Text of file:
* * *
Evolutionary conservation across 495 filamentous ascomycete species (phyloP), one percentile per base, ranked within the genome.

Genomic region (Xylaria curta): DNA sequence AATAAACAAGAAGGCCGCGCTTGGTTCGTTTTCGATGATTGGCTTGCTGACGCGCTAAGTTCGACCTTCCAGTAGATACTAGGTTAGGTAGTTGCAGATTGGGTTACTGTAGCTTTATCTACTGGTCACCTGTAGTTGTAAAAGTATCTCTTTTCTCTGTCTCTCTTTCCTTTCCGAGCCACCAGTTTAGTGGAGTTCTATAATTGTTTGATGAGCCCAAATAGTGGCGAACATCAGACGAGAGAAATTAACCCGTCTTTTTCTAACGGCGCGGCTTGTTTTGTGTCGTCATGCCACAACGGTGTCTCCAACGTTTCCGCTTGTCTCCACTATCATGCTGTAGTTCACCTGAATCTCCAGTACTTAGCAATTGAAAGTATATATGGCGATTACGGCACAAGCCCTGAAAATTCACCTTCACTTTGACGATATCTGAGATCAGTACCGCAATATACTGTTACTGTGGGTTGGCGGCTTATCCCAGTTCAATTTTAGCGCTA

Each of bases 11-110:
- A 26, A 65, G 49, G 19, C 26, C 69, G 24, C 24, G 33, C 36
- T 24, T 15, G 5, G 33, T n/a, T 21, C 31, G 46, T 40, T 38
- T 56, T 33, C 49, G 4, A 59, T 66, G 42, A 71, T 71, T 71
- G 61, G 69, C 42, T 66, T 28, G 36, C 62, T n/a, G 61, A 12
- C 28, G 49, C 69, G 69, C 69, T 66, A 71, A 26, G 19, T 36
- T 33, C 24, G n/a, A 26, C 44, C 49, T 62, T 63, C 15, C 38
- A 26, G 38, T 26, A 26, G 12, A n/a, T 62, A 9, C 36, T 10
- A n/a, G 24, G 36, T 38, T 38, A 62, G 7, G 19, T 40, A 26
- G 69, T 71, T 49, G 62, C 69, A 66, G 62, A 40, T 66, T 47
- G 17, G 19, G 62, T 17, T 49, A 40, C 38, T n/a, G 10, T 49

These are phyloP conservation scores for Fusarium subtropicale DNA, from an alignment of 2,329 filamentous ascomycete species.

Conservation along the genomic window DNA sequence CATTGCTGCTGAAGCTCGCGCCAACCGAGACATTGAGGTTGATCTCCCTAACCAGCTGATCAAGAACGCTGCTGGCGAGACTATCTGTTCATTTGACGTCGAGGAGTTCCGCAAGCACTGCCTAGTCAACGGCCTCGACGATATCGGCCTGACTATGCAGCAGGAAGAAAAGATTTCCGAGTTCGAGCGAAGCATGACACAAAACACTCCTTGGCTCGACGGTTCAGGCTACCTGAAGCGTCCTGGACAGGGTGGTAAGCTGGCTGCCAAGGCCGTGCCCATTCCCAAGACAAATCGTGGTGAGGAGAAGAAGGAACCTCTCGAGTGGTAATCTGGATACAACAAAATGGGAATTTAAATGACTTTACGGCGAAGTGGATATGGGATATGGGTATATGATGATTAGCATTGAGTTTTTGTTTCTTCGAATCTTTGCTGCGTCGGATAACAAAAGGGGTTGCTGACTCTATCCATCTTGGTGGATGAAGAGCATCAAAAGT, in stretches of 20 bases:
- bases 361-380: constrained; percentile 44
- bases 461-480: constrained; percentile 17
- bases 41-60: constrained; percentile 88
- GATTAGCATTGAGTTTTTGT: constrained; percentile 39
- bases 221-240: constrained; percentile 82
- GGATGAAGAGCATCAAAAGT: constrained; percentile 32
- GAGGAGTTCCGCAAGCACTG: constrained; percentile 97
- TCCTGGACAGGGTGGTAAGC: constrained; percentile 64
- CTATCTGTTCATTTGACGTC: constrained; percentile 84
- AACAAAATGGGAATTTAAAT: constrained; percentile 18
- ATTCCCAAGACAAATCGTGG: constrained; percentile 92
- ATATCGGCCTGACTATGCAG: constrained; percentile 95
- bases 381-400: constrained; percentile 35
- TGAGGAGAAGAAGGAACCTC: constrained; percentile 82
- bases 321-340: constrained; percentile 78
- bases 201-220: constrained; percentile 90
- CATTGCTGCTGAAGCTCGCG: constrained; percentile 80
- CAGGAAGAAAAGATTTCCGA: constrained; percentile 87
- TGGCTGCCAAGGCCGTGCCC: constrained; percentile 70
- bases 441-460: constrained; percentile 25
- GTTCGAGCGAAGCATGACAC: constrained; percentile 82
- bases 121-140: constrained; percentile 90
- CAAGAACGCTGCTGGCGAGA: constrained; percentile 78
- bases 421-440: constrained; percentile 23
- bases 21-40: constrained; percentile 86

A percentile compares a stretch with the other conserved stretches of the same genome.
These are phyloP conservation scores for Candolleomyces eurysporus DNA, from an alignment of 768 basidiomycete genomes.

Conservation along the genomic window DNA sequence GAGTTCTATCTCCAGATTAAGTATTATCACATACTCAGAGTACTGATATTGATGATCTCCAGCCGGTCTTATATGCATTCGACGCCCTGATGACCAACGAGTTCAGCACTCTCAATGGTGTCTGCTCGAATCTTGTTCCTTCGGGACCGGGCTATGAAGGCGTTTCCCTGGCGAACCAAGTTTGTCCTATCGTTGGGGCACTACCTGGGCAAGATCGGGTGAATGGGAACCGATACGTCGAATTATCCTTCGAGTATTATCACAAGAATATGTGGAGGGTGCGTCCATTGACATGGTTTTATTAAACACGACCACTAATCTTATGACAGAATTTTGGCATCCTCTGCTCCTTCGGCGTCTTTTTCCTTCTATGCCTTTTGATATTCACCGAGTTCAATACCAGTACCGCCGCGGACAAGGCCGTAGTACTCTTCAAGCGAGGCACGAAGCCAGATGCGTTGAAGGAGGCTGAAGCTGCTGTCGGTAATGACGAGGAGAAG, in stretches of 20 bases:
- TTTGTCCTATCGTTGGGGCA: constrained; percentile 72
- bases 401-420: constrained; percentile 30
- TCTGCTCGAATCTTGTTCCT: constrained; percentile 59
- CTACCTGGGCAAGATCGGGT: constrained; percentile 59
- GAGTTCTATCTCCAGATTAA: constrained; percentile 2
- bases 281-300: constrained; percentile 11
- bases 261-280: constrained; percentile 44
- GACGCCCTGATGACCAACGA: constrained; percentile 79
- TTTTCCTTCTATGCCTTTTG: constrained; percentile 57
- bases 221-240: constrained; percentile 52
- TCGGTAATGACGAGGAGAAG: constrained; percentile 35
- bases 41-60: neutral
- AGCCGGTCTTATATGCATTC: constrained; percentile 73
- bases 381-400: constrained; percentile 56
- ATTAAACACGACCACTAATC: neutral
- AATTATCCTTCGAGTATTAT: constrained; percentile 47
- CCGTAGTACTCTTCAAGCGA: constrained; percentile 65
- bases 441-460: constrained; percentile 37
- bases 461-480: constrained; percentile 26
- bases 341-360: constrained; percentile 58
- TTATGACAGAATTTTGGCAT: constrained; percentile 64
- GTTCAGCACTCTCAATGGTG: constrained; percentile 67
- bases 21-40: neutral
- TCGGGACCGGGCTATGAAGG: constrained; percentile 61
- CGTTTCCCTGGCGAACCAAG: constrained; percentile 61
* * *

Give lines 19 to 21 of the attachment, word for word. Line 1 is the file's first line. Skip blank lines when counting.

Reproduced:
- GATTAGCATTGAGTTTTTGT: constrained; percentile 39
- bases 221-240: constrained; percentile 82
- GGATGAAGAGCATCAAAAGT: constrained; percentile 32